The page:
July 05, 2007

Breaching a telco, completely -- an exercise in breaches

Chris points to an indepth article on the Greek phone breach. Most will be looking for the whodunnit, but the article doesn't do more than stir the waters there. It is however a nice explanation of the technical breach. To summarise,

  1. Vodaphone installed an unpurchased option in the Greek telco switches to do wiretapping, but did not install the management software to monitor that capability.
  2. intruders used the automatic software install facility to install special patches into 29 separate modules (out of a total of 1760) making for around 6500 lines of code.
  3. these patches intercepted calls to standard functions, redirecting them to special areas set aside for patching.
  4. the patches also took lots to detailed steps to hide themselves from logs and checks -- checksum modification, process output filtering, modified shells that permitted unlogged commands to be run, etc.
  5. the patches ran addressbooks of people to wiretap (around 100).

This ran for about a year, creating invisible wiretaps to some unknown cellphones for external reporting. Why then discovered? The normal story, something went wrong. Apparently a perpetrator upgrade on 24th January 2005 didn't quite work, broke text message forwarding, and started generating log messages. Ericsson investigators had to dig deep and discovered unauthorised patches....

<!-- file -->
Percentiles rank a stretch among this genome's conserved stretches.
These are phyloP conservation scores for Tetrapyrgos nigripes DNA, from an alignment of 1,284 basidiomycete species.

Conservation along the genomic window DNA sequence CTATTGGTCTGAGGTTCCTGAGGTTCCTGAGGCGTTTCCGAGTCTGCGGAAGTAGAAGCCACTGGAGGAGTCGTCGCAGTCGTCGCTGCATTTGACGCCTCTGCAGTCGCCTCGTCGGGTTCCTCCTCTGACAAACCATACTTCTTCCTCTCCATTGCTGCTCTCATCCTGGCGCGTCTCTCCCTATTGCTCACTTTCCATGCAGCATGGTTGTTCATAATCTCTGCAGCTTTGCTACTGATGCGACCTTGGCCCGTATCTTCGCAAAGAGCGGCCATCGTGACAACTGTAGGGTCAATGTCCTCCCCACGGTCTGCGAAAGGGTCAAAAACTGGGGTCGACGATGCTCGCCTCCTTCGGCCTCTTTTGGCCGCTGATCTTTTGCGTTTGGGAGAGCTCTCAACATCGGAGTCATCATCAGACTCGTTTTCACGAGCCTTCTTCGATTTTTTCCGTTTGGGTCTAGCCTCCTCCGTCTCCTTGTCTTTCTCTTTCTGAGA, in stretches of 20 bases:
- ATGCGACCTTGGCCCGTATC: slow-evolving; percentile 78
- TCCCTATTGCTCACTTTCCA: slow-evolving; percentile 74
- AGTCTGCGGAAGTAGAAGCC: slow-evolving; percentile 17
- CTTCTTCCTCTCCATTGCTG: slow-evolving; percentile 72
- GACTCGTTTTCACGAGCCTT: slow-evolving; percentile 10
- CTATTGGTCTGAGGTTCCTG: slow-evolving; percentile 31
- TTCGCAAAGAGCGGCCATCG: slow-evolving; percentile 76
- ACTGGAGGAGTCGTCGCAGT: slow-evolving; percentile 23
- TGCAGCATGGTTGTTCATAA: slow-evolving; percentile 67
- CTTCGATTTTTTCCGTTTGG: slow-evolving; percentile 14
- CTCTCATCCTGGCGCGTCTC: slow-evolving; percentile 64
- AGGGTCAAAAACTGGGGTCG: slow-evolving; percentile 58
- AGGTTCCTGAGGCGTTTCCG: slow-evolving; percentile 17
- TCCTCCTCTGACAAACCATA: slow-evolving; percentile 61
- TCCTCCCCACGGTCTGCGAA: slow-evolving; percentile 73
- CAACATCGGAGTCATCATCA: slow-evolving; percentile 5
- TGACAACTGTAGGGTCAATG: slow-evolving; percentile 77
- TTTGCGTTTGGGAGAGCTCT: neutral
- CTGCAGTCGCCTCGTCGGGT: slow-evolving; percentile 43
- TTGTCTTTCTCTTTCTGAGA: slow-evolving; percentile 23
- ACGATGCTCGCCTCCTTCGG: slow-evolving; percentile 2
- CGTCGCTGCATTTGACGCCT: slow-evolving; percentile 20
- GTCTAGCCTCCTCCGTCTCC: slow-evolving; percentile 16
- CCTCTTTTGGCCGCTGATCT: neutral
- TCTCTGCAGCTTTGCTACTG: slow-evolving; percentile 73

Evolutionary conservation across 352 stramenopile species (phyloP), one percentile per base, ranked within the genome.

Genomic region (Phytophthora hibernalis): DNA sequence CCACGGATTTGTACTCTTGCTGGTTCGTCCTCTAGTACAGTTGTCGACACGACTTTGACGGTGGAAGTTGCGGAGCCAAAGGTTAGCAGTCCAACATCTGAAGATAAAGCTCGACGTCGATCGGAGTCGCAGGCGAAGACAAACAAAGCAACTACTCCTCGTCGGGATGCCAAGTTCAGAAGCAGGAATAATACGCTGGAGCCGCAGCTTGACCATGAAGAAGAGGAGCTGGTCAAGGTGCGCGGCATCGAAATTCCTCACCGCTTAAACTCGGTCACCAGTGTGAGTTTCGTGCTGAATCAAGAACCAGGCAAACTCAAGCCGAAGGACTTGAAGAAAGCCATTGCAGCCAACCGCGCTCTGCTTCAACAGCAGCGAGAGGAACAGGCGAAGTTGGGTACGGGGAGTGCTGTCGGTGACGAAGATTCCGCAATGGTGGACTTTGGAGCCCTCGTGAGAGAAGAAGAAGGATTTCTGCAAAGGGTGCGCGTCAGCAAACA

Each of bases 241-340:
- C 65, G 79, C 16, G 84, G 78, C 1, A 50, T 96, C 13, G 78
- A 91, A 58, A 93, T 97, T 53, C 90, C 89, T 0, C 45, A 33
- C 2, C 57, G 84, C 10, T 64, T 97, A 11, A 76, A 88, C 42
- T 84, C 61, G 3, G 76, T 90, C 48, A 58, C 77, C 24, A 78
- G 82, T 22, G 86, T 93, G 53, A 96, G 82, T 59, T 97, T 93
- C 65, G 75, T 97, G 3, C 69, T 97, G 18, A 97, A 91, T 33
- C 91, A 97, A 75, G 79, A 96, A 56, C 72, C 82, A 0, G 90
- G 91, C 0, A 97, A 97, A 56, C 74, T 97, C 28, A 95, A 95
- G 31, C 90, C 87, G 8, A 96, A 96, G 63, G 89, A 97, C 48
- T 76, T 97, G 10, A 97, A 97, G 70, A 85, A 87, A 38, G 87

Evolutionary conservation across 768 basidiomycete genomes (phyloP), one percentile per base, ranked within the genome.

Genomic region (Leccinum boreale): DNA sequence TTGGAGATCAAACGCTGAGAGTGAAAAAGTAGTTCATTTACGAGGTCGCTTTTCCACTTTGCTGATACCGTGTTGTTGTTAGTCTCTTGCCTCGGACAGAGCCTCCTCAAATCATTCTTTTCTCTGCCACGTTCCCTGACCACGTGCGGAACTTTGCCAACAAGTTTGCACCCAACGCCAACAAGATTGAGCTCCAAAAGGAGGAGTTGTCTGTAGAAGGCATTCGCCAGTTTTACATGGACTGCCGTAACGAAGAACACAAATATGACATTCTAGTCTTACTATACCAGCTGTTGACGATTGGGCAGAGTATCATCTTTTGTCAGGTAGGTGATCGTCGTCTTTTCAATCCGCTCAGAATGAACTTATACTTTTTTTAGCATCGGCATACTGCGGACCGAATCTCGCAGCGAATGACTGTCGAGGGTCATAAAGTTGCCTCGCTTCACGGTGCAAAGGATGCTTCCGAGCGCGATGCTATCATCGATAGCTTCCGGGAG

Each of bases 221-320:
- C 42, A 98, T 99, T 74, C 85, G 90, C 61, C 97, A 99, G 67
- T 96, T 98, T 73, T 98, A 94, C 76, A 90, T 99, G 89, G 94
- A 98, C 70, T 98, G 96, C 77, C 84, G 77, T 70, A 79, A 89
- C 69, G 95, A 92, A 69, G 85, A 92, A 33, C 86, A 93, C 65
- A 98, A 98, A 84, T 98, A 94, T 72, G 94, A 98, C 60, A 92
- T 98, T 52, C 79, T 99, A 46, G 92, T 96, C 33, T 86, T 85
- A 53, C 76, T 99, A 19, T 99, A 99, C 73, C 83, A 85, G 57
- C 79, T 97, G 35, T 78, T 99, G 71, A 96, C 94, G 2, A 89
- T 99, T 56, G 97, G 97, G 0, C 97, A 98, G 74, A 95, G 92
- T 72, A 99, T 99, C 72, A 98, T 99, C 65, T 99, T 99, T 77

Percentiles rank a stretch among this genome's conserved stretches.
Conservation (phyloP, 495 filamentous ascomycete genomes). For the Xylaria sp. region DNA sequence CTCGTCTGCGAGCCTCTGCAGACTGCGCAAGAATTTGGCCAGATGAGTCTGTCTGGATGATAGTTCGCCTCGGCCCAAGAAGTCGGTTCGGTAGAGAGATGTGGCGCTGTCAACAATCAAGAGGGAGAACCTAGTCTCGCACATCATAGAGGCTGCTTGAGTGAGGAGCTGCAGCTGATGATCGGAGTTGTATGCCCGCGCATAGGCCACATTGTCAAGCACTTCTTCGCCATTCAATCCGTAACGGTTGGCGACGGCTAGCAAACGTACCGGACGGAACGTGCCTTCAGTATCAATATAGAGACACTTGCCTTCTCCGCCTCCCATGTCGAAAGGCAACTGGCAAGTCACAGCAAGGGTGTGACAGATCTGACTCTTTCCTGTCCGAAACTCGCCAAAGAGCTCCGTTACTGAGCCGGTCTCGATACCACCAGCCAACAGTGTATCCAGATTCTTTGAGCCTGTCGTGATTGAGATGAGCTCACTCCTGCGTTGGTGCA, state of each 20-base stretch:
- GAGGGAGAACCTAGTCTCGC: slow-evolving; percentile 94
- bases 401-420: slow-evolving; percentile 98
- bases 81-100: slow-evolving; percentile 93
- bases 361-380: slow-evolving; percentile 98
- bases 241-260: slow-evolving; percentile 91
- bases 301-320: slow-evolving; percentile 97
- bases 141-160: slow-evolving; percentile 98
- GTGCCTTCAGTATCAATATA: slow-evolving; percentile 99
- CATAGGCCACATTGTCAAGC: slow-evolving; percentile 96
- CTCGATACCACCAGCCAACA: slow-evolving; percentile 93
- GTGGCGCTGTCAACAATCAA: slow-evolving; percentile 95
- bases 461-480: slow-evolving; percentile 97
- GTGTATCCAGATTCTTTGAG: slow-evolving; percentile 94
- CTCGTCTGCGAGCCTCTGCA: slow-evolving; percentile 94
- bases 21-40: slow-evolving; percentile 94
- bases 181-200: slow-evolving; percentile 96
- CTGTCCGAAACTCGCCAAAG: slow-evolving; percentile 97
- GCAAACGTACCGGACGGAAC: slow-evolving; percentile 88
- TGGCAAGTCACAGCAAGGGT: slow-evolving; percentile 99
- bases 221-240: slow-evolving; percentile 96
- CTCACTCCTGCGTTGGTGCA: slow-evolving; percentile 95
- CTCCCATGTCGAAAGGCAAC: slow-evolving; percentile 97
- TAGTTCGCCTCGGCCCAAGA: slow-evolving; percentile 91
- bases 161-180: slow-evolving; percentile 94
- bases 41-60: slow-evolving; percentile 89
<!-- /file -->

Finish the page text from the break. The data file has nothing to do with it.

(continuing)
Whoops. As I say, this is the normal story, and the authors say "It's impossible to overstate the importance of logging."

So, what can we say? This involved someone who had substantial knowledge of the system (hard-core programmers), access to the source code, access to a test system, and a substantial budget. E.g., a quasi-insider attack, and the bone is pointed at Ericsson, Vodaphone, or a Greek contractor, Intracom Telecom. And (not or) some spook friends of the aforementioned.

Costas Tsalikidis, telco engineer responsible for networks planning, found hanged, an apparent suicide, just before the Athens affair became public.

Some people have that as their enemy, their threat, and given the target (politicians in Greece in the time of the Olympics) this is not exactly a national security issue (wot, protecting over-steroided atheletes is now spook business?) but it's almost certainly a state actor, and probably one run amok. So it moves the threat model closer to the domain of normal business, if in a mysterious fashion.

How to protect against that? The French offer one answer, tell their pollies to stop using foreign controlled services...

Posted by iang at July 5, 2007 06:46 PM | TrackBack
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